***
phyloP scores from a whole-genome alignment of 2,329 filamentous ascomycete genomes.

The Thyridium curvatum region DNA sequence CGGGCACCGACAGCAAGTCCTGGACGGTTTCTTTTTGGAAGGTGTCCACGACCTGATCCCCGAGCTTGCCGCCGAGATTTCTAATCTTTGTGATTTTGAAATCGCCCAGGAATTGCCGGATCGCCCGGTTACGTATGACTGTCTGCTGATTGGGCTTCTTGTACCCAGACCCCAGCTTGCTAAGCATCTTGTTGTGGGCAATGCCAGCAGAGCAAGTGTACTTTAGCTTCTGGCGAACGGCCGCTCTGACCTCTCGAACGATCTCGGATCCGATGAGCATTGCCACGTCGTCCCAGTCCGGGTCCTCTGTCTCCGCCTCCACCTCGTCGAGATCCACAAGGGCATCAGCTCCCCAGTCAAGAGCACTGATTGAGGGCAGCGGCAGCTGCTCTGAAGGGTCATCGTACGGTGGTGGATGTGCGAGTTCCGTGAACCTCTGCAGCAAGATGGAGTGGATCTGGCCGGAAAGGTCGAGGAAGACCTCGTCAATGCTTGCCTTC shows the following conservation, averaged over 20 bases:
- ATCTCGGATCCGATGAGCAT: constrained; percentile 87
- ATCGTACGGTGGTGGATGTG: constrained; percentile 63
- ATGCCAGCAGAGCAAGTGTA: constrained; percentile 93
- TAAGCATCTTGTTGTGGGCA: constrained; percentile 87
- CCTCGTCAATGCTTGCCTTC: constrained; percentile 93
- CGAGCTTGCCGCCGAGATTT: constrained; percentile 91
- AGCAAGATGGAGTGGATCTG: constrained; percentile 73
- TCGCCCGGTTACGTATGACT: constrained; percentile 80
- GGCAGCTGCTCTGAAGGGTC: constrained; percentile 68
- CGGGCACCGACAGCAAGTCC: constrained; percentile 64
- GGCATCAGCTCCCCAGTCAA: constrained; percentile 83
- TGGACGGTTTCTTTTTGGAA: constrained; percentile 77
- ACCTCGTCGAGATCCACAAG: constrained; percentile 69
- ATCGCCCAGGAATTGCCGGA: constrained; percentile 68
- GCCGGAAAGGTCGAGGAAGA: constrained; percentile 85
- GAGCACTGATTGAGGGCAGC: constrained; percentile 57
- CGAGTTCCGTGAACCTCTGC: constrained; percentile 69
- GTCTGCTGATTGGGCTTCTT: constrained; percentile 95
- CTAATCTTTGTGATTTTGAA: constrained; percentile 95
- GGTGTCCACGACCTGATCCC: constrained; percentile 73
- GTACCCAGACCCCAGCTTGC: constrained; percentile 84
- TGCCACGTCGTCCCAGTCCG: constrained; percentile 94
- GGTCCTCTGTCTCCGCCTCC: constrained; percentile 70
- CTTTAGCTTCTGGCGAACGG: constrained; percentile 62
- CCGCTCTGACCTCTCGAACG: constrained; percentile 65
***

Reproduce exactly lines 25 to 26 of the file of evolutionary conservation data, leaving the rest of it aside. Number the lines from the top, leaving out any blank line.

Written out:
- GGTCCTCTGTCTCCGCCTCC: constrained; percentile 70
- CTTTAGCTTCTGGCGAACGG: constrained; percentile 62